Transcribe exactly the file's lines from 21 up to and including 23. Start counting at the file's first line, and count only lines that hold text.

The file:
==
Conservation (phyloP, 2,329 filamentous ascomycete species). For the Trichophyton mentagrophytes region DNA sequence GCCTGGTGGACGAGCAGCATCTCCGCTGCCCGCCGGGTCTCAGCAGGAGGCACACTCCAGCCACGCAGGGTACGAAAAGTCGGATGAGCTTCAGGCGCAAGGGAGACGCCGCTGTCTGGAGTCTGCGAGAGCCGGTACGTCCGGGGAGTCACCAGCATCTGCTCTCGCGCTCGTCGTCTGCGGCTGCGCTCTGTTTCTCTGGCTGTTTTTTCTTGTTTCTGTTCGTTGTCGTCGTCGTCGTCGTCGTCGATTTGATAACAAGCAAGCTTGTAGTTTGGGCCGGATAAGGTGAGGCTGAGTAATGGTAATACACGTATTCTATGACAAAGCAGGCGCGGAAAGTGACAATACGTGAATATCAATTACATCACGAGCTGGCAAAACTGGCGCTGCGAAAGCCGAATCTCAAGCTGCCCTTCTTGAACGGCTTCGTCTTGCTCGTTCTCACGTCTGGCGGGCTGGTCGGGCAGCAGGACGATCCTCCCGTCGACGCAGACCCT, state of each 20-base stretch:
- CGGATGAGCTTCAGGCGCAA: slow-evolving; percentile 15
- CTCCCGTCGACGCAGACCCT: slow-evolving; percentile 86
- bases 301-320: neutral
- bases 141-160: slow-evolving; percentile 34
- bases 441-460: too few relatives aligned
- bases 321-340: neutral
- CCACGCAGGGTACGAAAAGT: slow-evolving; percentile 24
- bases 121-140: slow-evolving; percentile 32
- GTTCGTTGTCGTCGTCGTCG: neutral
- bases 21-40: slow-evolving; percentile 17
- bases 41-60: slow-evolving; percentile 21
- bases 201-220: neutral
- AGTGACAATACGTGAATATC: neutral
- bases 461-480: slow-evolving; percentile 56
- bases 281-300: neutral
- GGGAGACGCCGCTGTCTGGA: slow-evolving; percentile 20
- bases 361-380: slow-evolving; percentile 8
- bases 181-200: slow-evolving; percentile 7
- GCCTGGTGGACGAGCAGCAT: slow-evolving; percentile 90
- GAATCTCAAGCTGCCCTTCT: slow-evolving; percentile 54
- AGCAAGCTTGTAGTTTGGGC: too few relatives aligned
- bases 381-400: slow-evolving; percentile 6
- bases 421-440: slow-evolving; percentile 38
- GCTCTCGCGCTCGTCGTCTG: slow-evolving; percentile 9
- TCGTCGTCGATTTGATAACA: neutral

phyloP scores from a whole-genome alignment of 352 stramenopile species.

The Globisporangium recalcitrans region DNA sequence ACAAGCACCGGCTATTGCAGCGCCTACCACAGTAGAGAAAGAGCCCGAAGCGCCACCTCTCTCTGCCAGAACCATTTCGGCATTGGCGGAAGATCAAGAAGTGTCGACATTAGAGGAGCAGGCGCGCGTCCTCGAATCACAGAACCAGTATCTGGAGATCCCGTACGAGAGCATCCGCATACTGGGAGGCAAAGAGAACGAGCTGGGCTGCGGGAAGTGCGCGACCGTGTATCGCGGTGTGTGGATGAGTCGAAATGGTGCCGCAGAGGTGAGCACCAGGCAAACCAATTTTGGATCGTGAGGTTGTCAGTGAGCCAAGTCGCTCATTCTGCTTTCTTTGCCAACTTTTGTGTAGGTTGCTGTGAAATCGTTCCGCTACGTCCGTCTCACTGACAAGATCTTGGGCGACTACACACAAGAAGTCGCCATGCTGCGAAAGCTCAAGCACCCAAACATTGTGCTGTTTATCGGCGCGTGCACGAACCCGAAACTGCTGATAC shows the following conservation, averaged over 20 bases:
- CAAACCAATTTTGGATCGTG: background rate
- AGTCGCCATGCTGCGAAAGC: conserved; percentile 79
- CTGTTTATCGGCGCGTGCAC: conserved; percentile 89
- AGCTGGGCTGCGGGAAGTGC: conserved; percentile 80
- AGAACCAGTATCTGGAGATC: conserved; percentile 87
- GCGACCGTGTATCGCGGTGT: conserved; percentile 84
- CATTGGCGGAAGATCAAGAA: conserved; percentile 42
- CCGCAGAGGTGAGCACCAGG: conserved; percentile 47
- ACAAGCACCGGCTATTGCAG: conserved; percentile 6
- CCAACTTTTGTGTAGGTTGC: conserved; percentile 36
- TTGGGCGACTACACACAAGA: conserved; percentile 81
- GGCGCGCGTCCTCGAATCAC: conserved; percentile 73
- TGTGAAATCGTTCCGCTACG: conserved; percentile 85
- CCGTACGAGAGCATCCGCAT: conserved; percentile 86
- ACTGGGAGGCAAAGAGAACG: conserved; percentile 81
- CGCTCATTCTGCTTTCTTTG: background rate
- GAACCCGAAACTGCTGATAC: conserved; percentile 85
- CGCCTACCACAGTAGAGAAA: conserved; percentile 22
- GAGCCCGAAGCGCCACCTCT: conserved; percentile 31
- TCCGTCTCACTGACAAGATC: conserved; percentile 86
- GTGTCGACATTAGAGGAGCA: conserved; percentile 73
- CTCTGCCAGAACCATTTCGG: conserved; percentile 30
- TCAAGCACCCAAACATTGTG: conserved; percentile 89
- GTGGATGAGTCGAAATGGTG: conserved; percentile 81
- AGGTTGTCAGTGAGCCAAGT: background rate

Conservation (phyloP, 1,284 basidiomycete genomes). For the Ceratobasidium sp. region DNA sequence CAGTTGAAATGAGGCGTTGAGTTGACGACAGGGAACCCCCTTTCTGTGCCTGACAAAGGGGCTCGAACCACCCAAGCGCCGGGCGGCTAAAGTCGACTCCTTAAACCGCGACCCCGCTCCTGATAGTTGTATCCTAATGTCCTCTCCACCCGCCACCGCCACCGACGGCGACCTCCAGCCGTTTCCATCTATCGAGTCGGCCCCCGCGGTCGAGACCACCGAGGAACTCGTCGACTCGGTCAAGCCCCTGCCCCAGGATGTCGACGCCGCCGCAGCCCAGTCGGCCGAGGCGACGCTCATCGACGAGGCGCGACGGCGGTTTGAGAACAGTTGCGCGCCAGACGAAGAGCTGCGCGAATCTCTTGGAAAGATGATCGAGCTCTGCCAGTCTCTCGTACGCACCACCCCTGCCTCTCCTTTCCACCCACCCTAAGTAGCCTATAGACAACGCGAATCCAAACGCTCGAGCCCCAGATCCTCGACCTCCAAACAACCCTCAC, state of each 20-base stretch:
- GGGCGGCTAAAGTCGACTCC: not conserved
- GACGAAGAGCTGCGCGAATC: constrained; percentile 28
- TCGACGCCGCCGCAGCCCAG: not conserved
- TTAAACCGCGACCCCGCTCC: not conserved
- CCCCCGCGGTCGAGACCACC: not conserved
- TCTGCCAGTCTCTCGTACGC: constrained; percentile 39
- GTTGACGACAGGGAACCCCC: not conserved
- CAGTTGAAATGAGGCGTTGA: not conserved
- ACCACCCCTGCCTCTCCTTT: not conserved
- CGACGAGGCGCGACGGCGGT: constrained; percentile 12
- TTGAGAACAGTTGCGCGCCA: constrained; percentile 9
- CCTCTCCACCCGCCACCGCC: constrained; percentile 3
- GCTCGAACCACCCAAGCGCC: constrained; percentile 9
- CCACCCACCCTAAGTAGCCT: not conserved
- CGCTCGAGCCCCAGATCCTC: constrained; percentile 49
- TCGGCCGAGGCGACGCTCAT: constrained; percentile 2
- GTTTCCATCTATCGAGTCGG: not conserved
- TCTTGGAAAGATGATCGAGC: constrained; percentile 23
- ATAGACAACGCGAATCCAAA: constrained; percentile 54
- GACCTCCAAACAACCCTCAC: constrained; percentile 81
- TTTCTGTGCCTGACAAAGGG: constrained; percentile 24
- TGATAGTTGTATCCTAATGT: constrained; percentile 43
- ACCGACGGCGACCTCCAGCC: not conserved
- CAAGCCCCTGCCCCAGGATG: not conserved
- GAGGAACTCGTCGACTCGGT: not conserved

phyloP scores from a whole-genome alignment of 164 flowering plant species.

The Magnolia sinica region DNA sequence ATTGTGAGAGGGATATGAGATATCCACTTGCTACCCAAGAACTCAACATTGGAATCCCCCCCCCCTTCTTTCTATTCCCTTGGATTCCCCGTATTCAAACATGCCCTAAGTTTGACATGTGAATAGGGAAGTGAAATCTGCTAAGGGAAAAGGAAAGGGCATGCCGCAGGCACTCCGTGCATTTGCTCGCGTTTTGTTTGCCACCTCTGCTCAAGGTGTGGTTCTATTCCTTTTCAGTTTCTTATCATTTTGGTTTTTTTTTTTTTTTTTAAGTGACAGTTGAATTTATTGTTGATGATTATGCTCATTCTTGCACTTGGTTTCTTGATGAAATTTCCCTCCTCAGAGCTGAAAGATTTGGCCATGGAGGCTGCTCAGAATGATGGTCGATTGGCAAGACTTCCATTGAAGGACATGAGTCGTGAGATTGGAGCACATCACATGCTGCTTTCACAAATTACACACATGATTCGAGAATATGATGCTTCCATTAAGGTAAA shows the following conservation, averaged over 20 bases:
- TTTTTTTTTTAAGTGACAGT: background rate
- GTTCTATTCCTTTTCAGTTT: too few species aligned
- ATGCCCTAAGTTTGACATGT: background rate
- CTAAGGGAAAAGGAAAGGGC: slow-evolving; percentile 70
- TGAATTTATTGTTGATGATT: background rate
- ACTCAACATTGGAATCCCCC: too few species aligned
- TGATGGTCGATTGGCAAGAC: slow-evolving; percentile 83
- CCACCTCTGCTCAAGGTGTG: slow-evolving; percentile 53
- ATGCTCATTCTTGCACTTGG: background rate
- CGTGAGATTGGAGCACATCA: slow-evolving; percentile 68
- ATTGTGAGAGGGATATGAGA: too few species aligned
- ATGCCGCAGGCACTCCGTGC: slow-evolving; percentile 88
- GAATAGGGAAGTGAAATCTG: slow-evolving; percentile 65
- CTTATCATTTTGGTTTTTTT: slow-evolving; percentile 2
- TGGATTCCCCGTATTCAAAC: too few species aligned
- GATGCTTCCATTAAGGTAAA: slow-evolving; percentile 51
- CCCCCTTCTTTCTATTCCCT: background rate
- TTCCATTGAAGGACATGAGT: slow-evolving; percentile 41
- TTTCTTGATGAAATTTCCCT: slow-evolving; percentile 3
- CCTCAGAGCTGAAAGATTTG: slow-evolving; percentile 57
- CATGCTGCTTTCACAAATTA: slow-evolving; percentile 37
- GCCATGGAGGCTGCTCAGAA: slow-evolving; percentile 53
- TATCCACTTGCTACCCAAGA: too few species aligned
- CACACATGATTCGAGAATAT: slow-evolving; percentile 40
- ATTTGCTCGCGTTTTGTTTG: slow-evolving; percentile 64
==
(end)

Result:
- GAATCTCAAGCTGCCCTTCT: slow-evolving; percentile 54
- AGCAAGCTTGTAGTTTGGGC: too few relatives aligned
- bases 381-400: slow-evolving; percentile 6